Judge to hospital: shine a light

Judge to hospital: shine a light

07/14/2008 Hoboken Reporter

Mason wins lawsuit regarding public meeting violations

Hudson County Superior Court Judge John O'Shaughnessy ruled June 30 that the government body overseeing Hoboken's only hospital has repeatedly violated state laws about open public meetings, and that they were deficient in their response to a citizen's request for information.

The decision was in response to a lawsuit filed by 2nd Ward Councilwoman Beth Mason against the relatively new Hoboken Municipal Hospital Authority (HMHA) in 2007. Mason has filed a number of lawsuits charging that the city has failed to make certain records and meetings open to the public. Mason, who was elected to her council seat in May of 2007, had filed the suits while still a private citizen.

Mason requests more transparency from the DCA

Councilwoman Beth Mason

Mason requests more transparency from the DCA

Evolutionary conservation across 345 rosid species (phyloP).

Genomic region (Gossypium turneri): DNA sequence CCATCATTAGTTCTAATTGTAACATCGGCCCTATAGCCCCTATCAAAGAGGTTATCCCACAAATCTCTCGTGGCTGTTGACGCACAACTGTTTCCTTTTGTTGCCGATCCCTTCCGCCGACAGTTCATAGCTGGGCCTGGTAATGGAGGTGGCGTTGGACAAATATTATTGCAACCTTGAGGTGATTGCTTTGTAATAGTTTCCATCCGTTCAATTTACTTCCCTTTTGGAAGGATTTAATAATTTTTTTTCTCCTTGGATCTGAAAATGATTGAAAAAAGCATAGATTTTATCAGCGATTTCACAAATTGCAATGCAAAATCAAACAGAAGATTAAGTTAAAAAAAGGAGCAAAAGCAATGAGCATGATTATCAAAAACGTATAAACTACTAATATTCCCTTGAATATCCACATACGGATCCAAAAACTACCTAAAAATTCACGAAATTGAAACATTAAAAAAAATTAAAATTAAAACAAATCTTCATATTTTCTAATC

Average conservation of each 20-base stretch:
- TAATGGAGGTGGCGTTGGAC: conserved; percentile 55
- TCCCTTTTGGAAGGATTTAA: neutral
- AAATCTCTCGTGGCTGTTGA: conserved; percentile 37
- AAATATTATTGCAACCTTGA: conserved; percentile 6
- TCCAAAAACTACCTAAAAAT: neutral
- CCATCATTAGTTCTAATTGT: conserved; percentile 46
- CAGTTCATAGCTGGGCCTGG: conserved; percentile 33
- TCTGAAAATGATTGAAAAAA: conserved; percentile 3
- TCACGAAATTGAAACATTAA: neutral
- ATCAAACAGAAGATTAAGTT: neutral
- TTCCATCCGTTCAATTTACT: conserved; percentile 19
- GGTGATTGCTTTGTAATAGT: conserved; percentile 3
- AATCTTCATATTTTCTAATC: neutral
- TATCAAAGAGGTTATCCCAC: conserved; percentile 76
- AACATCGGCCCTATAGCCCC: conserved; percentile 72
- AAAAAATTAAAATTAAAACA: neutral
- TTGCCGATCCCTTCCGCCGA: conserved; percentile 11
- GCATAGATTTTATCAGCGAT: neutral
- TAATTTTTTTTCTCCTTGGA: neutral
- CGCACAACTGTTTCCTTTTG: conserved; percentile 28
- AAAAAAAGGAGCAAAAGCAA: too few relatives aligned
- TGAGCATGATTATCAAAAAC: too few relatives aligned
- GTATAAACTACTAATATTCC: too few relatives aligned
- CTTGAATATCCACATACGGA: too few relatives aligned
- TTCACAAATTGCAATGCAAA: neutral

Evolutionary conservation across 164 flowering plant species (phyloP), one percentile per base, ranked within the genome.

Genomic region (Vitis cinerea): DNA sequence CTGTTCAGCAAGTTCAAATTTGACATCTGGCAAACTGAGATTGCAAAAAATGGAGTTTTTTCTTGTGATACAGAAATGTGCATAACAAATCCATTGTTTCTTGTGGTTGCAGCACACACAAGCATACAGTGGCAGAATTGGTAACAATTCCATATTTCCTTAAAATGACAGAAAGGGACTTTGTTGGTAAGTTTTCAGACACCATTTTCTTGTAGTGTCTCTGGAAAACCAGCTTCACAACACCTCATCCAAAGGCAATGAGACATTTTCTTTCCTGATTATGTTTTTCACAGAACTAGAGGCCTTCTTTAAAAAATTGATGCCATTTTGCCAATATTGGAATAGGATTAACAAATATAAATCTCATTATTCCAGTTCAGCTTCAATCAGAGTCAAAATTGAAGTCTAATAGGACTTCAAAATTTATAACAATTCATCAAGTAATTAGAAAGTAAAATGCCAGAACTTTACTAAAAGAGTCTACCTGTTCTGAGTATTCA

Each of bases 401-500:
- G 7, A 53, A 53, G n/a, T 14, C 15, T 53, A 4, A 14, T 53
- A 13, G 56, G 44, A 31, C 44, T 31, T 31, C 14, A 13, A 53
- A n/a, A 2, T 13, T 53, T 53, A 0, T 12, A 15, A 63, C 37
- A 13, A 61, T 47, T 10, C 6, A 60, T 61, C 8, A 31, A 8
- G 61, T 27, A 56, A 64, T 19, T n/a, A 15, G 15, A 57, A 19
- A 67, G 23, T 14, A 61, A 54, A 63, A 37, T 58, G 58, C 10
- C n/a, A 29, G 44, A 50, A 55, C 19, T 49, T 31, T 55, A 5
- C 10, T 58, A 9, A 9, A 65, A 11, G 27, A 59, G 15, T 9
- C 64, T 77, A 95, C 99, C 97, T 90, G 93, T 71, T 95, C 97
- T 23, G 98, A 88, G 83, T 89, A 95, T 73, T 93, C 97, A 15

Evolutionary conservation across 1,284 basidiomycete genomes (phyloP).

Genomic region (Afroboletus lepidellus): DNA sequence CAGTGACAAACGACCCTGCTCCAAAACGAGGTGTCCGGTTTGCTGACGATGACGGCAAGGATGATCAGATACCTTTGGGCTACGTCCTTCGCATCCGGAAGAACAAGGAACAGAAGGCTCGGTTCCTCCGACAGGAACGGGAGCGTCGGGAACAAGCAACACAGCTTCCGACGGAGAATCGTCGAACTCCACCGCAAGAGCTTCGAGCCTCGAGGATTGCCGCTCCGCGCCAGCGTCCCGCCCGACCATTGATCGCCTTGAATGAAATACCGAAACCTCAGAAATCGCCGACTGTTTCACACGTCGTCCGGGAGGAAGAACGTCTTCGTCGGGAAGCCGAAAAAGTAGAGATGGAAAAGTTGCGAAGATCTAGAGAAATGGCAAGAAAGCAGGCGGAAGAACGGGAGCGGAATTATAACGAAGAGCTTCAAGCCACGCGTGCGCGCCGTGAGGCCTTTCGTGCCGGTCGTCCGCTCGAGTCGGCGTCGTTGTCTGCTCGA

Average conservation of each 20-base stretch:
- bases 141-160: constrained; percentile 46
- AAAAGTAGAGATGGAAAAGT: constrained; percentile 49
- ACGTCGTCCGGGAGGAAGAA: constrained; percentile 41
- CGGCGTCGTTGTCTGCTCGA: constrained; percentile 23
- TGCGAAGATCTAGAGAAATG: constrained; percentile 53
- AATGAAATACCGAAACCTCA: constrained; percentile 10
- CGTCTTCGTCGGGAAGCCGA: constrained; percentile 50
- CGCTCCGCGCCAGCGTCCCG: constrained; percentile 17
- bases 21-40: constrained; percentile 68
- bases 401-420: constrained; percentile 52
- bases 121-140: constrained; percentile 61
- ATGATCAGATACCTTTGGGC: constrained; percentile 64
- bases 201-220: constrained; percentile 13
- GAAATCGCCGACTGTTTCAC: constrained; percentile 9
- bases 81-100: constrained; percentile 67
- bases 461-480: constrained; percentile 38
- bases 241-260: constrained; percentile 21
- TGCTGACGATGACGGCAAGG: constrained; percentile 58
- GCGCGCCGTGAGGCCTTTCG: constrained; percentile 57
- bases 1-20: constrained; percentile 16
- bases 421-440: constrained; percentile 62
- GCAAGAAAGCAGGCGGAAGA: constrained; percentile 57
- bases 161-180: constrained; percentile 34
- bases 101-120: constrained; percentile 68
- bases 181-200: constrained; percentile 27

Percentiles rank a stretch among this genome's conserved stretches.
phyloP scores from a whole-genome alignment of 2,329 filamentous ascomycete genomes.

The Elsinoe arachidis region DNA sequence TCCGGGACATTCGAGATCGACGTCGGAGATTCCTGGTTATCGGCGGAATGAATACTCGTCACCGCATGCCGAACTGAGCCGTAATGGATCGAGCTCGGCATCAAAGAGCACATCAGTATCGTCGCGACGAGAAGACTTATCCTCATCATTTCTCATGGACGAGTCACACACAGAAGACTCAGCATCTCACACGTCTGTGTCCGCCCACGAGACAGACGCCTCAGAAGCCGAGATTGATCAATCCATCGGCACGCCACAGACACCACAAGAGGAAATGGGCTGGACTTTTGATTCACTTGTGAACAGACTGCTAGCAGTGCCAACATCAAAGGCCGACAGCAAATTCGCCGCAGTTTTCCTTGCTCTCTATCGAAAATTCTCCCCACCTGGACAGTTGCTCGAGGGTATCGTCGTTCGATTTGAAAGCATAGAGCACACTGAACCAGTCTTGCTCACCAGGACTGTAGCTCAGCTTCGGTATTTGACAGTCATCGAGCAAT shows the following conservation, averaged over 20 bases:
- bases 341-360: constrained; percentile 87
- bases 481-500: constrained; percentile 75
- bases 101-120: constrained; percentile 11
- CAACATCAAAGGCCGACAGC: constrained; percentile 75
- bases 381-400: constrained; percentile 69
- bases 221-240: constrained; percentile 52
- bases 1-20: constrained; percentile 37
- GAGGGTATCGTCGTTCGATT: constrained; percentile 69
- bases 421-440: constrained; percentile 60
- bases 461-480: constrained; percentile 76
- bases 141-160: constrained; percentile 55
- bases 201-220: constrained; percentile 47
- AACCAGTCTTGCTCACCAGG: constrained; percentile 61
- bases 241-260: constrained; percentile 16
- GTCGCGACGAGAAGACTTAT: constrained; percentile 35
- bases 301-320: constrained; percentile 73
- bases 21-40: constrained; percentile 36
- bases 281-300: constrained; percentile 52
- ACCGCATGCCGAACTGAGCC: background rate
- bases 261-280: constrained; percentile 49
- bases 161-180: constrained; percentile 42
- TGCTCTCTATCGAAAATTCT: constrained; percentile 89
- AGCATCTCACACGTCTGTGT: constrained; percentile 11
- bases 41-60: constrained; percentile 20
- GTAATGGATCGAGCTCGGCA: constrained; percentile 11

July 12, 2008, Hobokennow.com

2nd Ward Councilwoman Beth Mason is requesting more transparency from the state of New Jersey as they review Hoboken's budget.

Mason says the DCA is only talking about Hoboken's financial health with the mayor -- she wants the City Council in on the conversation, too.

After the jump, read a copy of a letter Mason sent to Susan Jacobucci, Director of Local Government Services for the New Jersey Department of Community Affairs, this past Thursday. Mason is basically asking the DCA to keep the City Council in the loop regarding their financial takeover of Hoboken.

What did you expect, Forrest?

What did you expect, Forrest?

July 10, 2008 NJVoices: Thurman Hart